A simple, but very clever, bit of analysis from the IMF in its latest WEO has changed the debate on fiscal policy, especially as it relates to the developed world. It is an admirable about face as the mounting evidence of recent years has challenged the underlying assumptions of fiscal multipliers that informed the IMFs forecasts.
What is the fiscal multiplier?
The fiscal multiplier is the change in GDP, or economic output, which results from a change in government spending or taxation. By way of example, if we imagine $1bn of spending cuts and the multiplier is assumed as 1, then GDP will be reduced by $1bn. If the multiplier if 0.5, then $1bn of spending cuts will reduce GDP by only $500mn. Conversely, if the multiplier is 1.5 then $1bn of spending cuts will reduce GDP be by $1.5bn.
What did they find?
For reference, the crucial result of the IMF analysis is summarised in this section:
In line with these assumptions, earlier analysis by the IMF staff suggests that, on average, fiscal multipliers were near 0.5 in advanced economies during the three decades leading up to 2009. If the multipliers underlying the growth forecasts were about 0.5, as this informal evidence suggests, our results indicate that multipliers have actually been in the 0.9 to 1.7 range since the Great Recession. This finding is consistent with research suggesting that in today’s environment of substantial economic slack, monetary policy constrained by the zero lower bound, and synchronized fiscal adjustment across numerous economies, multipliers may be well above 1.
How did they do it? They examined the recent episode of widespread fiscal consolidation and analysed forecast errors for 2010/11 from forecasts that were made in early 2010. By looking at forecast errors versus austerity they are ensuring that the causality goes from austerity policies enacted now to the errors in the forecast in the future. So the causality question is addressed.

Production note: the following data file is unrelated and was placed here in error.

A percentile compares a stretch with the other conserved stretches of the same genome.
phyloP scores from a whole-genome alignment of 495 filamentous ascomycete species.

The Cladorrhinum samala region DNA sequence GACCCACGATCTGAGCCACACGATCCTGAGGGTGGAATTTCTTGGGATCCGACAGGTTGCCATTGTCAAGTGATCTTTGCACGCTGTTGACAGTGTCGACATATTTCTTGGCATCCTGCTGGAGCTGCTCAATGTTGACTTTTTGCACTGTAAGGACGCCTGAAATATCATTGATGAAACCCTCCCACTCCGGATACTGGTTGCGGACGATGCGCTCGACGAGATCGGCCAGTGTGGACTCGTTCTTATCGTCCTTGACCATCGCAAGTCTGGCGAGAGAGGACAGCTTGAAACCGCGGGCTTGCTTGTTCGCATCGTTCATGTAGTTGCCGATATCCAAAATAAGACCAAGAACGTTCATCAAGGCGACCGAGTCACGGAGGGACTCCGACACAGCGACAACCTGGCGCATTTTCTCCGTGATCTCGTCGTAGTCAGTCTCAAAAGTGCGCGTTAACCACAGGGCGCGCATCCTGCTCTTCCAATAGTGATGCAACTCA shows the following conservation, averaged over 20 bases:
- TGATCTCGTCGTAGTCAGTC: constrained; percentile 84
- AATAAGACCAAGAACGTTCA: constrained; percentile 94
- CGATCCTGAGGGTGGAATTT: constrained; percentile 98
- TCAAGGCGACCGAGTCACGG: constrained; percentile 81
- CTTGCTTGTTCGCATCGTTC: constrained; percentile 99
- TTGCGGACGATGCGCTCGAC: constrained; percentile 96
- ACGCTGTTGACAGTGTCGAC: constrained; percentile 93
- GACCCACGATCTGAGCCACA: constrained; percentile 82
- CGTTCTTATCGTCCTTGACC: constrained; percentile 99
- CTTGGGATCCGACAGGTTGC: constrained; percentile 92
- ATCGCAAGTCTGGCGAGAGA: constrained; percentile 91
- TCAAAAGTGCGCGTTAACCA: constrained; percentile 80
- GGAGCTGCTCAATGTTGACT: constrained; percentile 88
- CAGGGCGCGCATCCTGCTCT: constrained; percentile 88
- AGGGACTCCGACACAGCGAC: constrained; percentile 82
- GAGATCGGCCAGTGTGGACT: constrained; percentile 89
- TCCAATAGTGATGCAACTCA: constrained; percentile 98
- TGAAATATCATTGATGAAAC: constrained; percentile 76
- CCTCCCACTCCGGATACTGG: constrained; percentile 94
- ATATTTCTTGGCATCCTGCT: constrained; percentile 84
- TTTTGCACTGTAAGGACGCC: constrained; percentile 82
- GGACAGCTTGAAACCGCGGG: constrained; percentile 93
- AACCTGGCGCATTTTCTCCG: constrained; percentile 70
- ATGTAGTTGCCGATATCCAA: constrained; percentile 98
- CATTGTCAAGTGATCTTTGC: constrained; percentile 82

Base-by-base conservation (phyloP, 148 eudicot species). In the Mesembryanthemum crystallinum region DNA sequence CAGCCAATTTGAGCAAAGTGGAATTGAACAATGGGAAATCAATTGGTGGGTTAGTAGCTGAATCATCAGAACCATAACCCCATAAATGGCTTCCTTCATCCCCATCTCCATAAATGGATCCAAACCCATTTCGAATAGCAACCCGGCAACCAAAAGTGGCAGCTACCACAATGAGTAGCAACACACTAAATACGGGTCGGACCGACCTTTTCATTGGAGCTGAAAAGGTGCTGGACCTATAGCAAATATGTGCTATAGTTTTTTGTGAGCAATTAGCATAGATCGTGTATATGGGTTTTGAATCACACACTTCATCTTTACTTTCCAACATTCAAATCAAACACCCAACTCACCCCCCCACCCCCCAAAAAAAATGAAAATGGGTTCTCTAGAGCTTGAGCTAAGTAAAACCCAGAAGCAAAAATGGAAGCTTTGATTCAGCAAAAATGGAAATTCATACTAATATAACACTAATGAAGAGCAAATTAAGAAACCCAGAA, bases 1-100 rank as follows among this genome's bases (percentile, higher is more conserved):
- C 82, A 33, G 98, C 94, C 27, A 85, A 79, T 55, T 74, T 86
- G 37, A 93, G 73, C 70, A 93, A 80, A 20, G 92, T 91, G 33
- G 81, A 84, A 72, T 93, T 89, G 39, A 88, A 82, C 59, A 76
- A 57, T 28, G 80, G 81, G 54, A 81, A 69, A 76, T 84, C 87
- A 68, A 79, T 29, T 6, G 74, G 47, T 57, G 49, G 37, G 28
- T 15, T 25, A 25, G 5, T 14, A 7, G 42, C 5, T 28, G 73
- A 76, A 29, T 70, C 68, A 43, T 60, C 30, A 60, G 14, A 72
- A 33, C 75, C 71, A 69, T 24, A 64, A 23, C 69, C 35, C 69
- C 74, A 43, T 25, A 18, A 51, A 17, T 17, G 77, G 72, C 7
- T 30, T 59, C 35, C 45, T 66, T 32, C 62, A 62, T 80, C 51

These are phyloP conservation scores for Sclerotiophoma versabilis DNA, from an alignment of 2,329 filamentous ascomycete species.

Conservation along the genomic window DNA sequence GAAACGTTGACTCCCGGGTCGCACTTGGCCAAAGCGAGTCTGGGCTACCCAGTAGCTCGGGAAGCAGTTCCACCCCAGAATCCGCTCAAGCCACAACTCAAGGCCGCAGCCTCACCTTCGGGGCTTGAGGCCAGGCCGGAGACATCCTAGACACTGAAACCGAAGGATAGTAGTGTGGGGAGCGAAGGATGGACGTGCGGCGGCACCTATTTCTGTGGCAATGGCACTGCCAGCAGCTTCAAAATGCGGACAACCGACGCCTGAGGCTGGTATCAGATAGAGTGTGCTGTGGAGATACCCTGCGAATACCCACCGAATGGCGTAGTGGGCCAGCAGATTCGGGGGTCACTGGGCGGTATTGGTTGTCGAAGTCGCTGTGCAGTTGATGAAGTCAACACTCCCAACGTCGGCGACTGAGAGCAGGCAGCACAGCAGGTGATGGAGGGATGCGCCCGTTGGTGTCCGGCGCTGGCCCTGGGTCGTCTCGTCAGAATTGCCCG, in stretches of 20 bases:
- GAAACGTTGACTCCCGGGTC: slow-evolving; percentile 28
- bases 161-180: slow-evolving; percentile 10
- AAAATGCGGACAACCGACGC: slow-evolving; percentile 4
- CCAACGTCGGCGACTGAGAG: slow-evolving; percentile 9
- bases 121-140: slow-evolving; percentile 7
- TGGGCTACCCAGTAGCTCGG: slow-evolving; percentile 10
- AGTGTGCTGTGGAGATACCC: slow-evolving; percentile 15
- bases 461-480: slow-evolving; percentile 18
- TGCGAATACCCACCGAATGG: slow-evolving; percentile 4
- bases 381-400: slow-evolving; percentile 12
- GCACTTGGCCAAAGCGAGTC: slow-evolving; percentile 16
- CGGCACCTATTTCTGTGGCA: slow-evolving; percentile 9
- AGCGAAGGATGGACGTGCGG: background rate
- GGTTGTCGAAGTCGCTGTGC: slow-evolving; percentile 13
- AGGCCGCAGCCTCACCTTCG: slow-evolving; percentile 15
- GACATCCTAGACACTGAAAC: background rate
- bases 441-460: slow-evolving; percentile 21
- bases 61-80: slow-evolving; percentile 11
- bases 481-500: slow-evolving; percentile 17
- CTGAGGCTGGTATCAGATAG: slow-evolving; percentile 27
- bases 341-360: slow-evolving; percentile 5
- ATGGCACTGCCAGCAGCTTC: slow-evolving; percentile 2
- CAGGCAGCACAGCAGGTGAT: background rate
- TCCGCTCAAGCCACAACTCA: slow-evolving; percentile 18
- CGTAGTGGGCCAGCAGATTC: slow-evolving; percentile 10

Context matters: there is not one fiscal multiplier
As Isabella Kaminska says , it is becoming clearer that the fiscal multiplier is variable. This implies that the multiplier effect should be very different in an economy that is at full employment and has positive/normal interest rates, compared to an economy that is at the zero lower bound with large output gaps. From a theoretical standpoint, some economists had this right, but not many. Simon Wren-Lewis noted that these economists “recognised that a world where nominal interest rates were fixed, either because they cannot go below the Zero Lower Bound (ZLB), or because the rate is determined for the Eurozone as a whole, is very different to a world where monetary policy is unconstrained.”
What this says about policy: Expansionary fiscal contractions?
Negligible fiscal multipliers underpinned the belief in expansionary fiscal contractions (EFC) that became a serious policy point of view in 2010. This was the view that contracting government spending could actually increase economic growth. Hence, the multiplier would be negative: a $1bn cut in spending actually increases GDP by some amount. Diagrammatically, this is shown in a simple AS-AD diagram.